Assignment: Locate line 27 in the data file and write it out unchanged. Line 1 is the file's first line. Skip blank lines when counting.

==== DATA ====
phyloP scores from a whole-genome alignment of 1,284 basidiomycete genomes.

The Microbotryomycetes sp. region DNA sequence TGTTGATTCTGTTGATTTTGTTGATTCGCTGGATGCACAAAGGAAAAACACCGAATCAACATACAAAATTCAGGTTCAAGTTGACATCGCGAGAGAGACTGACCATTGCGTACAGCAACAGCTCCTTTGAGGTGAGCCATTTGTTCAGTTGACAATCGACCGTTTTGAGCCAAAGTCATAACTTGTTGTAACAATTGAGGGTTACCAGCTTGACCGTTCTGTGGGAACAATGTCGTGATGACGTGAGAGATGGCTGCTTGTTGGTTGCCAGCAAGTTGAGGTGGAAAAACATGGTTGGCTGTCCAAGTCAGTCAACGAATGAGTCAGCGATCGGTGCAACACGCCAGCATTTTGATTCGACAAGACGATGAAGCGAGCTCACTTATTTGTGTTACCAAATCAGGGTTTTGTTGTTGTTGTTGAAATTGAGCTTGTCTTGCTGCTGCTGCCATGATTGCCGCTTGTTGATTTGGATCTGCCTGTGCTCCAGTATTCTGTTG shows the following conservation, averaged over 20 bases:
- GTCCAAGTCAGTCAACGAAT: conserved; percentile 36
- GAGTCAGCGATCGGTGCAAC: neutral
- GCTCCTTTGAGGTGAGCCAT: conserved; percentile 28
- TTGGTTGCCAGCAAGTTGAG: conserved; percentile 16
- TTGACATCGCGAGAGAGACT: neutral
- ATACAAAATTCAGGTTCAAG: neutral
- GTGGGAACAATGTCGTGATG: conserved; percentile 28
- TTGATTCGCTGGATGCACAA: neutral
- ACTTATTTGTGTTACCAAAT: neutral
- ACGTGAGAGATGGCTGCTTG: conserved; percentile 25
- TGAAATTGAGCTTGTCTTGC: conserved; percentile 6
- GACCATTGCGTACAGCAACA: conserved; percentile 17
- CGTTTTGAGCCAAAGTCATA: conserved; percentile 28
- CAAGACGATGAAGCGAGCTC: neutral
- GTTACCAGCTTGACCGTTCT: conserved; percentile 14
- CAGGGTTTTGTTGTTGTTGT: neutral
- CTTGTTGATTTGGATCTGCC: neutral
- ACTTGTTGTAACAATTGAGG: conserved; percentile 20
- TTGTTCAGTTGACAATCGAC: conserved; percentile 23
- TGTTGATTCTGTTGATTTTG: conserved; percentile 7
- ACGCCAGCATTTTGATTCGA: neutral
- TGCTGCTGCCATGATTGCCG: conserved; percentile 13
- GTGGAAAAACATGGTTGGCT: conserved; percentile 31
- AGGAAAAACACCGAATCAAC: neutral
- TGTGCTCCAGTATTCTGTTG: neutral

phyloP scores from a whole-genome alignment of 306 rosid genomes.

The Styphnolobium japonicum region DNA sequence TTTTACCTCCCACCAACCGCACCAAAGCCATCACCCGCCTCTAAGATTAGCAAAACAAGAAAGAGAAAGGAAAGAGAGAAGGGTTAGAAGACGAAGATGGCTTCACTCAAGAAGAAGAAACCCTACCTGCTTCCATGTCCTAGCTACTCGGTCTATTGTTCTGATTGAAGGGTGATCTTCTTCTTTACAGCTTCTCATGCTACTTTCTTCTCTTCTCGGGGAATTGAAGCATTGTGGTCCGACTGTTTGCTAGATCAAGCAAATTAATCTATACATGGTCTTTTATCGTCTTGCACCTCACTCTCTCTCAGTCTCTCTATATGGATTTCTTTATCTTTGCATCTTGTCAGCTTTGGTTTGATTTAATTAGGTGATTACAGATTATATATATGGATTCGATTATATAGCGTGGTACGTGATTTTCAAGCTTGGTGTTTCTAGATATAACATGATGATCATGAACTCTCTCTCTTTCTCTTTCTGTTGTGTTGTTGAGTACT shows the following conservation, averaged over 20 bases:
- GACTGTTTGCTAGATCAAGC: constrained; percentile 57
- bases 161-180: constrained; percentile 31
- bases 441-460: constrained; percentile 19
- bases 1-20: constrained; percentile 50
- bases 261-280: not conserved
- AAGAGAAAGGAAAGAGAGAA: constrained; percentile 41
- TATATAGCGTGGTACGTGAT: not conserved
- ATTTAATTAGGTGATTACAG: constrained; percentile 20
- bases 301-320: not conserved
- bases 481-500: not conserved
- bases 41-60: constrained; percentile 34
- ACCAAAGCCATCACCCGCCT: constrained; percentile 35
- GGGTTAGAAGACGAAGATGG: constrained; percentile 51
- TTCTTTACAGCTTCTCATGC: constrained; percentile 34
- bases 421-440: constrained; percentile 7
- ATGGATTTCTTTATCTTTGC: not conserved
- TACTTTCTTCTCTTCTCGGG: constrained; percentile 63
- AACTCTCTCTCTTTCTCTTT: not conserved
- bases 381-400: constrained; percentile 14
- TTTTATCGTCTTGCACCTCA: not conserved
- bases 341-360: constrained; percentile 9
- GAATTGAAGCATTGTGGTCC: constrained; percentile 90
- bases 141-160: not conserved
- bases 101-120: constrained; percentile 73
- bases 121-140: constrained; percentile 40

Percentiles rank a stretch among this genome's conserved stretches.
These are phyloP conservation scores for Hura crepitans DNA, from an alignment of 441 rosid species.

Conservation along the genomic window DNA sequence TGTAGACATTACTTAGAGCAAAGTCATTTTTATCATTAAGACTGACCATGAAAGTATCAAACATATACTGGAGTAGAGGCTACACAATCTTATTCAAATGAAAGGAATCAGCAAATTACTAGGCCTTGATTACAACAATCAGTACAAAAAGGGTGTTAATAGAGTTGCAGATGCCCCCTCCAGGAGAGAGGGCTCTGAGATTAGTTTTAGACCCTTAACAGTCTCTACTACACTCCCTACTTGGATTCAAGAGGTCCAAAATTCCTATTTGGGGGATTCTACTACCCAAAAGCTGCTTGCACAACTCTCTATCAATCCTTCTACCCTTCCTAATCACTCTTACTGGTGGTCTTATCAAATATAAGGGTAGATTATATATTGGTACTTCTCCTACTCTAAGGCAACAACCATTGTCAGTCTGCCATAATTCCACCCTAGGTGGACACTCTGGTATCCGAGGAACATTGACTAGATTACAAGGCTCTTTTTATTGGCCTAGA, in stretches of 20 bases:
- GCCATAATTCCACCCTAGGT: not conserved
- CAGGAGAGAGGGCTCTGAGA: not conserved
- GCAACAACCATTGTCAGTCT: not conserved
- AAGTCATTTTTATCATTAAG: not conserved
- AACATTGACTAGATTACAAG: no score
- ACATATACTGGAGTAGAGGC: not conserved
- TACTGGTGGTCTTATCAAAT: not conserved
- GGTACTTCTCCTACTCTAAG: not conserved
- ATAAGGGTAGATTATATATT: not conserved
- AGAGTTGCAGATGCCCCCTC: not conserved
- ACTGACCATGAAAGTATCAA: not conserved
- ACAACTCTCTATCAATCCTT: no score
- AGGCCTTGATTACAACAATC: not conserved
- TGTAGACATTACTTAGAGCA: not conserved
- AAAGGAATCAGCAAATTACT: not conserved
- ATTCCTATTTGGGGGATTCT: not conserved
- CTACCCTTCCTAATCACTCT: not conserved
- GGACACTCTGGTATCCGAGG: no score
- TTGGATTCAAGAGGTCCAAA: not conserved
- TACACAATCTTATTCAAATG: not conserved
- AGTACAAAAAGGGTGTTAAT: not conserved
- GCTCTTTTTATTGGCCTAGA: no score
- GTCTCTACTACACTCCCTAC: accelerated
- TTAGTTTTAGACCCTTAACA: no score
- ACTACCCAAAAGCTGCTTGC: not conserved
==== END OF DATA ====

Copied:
- TGTGCTCCAGTATTCTGTTG: neutral